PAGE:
Globular cluster luminosity function as distance indicator. Astrophys. Space Sci. 341, 195–206 (2012)

  46. 46.

    et al. The Advanced Camera for Surveys Virgo Cluster Survey. V. Surface brightness fluctuation calibration for giant and dwarf early-type galaxies. Astrophys. J. 625, 121–129 (2005)

  47. 47.

    et al. Surface brightness fluctuations in the Hubble Space Telescope ACS/WFC F814W bandpass and an update on galaxy distances. Astrophys. J. 724, 657–668 (2010)

  48. 48.

    & Methods for determining the masses of spherical systems. I—Test particles around a point mass. Astrophys. J. 244, 805–819 (1981)

  49. 49.

    , & Hunting faint dwarf galaxies in the field using integrated light surveys. Preprint at (2017)

  50. 50.

    et al. Low metallicities and old ages for three ultra-diffuse galaxies in the Coma cluster. Preprint at (2017)

  51. 51.

    On the variation of the initial mass function. Mon. Not. R. Astron. Soc. 322, 231–246 (2001)

  52. 52.

    Optical discovery of intracluster matter on the Palomar Observatory Sky Survey—the star pile in A545. Astrophys. J. 330, L25–L28 (1988)

  53. 53.

    et al. Crazy heart: kinematics of the “star pile” in Abell 545. Astron. Astrophys. 528, A61 (2011)

  54. 54.

    et al. The Dragonfly Nearby Galaxies Survey. II. Ultra-diffuse galaxies near the elliptical galaxy NGC 5485. Astrophys. J. 833, 168 (2016)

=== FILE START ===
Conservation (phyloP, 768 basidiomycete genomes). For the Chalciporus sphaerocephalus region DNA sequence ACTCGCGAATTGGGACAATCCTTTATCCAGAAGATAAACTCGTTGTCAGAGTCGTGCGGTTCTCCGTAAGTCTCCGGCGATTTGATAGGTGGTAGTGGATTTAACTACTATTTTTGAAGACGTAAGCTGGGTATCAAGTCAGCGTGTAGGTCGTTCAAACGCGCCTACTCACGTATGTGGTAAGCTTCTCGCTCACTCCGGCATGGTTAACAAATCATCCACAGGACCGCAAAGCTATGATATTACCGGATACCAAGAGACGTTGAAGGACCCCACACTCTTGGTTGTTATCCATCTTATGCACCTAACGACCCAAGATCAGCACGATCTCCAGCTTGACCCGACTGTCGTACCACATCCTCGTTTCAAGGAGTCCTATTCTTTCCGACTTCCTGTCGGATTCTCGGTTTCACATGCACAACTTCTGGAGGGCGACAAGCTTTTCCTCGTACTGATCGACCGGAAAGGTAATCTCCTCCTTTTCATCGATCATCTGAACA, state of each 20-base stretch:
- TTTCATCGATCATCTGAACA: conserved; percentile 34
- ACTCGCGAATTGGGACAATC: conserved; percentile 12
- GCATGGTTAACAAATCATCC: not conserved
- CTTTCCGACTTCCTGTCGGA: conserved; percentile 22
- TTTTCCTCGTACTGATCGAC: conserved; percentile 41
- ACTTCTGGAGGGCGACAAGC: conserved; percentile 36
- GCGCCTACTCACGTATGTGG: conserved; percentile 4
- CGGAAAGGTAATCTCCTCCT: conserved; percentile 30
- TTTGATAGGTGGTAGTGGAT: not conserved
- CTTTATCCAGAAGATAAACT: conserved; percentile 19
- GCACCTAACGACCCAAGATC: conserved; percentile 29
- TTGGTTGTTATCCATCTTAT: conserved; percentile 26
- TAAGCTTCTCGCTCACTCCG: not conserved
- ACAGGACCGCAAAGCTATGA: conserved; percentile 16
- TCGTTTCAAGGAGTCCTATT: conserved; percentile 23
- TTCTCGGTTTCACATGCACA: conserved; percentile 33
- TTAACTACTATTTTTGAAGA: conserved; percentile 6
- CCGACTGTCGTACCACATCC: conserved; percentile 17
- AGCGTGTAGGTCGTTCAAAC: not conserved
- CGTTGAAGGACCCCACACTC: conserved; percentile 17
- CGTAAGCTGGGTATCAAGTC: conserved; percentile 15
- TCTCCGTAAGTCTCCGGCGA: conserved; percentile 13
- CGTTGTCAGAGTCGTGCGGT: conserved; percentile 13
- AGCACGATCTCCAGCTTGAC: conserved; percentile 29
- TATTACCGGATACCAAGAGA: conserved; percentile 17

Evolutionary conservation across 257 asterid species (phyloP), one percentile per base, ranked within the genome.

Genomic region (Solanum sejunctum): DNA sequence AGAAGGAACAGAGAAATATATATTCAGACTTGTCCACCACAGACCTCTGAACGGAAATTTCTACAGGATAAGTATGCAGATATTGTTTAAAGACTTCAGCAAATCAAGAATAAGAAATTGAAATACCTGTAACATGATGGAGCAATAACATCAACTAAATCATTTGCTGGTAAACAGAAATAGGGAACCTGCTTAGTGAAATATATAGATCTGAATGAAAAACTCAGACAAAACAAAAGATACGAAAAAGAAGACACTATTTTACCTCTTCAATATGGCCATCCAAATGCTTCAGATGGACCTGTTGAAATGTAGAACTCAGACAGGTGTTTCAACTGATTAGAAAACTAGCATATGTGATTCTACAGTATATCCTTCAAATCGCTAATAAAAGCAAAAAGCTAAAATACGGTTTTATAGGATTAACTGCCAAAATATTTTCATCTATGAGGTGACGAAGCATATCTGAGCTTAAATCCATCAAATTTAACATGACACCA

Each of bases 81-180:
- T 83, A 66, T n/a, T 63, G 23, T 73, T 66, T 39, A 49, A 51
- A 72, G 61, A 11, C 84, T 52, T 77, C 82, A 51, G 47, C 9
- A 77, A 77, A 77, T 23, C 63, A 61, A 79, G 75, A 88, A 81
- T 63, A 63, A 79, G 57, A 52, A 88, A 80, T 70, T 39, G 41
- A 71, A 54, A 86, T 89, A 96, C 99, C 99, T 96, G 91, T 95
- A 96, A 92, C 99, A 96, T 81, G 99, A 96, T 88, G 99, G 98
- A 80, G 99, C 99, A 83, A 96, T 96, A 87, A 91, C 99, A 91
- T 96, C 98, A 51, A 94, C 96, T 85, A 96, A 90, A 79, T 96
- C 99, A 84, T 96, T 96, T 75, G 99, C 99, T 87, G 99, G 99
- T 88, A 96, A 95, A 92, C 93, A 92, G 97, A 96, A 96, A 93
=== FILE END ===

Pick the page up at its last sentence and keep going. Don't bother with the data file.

55. 55.

    et al. A kinematic study of the Andromeda dwarf spheroidal system. Astrophys. J. 768, 172 (2013)

  56. 56.

    et al. The SPLASH Survey: spectroscopy of 15 M31 dwarf spheroidal satellite galaxies. Astrophys. J. 752, 45 (2012)

  57. 57.

    , , & Evidence for two populations of Galactic globular clusters from the ratio of their half-mass to Jacobi radii. Mon. Not. R. Astron. Soc. 401, 1832–1838 (2010)

  58. 58.

    et al. The discovery of new galaxy members in the NGC 5044 and 1052 groups. Mon. Not. R. Astron. Soc. 352, 1121–1134 (2004)

  59. 59.

    & Star clusters in M31. VII. Global kinematics and metallicity subpopulations of the globular clusters. Astrophys. J. 824, 42 (2016)

  60. 60.

    Galactic Bulges, Proc. 153th Symp. International Astronomical Union (ed. & ) 243–262 (IAU, 1993)

  61. 61.

    The dynamics of luminous galaxies in isothermal halos. Astrophys. J. 436, 56–66 (1994)

Download references

Acknowledgements

A.J.R. was supported by National Science Foundation grant AST-1616710 and as a Research Corporation for Science Advancement Cottrell Scholar. Results are based on observations obtained with the W. M. Keck Observatory on Mauna Kea, Hawaii. We are grateful for the opportunity to conduct observations from this mountain and wish to acknowledge its important cultural role within the indigenous Hawaiian community.